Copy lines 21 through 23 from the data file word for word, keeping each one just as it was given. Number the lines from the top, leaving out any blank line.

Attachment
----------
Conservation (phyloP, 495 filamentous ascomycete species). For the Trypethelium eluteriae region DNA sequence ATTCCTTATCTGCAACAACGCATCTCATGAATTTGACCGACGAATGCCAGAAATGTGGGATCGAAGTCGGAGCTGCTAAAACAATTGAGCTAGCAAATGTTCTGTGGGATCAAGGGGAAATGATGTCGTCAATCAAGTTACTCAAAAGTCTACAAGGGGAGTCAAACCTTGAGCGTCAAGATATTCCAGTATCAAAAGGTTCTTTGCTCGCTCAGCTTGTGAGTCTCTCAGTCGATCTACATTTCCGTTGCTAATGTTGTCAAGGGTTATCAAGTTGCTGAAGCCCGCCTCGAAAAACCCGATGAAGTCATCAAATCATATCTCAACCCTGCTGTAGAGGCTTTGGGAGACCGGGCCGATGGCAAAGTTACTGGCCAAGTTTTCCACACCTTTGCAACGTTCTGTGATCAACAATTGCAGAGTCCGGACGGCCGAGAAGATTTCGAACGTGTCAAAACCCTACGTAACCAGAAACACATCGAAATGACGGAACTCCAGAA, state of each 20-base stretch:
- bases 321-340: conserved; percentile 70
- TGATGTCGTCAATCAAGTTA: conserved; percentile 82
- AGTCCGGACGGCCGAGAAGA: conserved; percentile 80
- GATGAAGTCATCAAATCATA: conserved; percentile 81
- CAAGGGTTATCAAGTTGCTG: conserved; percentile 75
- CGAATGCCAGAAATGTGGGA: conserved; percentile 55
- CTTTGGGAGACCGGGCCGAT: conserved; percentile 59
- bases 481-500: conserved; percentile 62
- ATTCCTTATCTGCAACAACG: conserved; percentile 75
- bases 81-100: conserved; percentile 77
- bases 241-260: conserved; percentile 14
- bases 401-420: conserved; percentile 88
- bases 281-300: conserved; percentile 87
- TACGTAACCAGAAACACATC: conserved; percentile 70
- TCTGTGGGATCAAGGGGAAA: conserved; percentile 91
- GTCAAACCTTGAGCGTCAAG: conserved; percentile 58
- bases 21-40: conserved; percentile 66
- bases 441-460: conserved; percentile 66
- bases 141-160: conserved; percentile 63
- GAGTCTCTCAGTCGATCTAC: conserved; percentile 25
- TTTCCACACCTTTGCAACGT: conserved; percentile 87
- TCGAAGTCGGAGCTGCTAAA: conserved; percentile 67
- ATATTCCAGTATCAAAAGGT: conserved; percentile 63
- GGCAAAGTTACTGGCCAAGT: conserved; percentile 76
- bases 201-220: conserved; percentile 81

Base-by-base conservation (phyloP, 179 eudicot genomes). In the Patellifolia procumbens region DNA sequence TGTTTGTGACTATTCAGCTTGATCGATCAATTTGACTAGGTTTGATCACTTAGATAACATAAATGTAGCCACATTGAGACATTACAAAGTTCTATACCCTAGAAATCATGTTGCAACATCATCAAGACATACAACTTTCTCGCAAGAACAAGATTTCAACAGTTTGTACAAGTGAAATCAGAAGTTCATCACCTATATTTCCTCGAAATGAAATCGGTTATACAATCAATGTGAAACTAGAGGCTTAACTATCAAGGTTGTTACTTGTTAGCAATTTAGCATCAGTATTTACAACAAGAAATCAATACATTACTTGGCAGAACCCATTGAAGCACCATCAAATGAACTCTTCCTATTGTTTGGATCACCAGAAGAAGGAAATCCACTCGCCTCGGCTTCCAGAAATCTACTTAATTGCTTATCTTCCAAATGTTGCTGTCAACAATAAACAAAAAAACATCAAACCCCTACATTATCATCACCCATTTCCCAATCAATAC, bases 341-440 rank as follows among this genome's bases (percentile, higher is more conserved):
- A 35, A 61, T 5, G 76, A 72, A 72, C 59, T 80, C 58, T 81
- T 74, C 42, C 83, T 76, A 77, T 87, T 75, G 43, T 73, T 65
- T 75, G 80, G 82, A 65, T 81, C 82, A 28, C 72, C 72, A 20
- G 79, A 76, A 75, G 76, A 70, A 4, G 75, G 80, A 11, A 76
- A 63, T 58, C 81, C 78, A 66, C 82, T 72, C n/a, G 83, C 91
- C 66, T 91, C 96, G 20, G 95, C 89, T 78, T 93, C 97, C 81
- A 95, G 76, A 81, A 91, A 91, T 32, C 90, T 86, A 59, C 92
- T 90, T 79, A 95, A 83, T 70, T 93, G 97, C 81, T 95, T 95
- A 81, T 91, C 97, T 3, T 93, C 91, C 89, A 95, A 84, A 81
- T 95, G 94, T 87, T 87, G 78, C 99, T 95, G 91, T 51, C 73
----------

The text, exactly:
- GAGTCTCTCAGTCGATCTAC: conserved; percentile 25
- TTTCCACACCTTTGCAACGT: conserved; percentile 87
- TCGAAGTCGGAGCTGCTAAA: conserved; percentile 67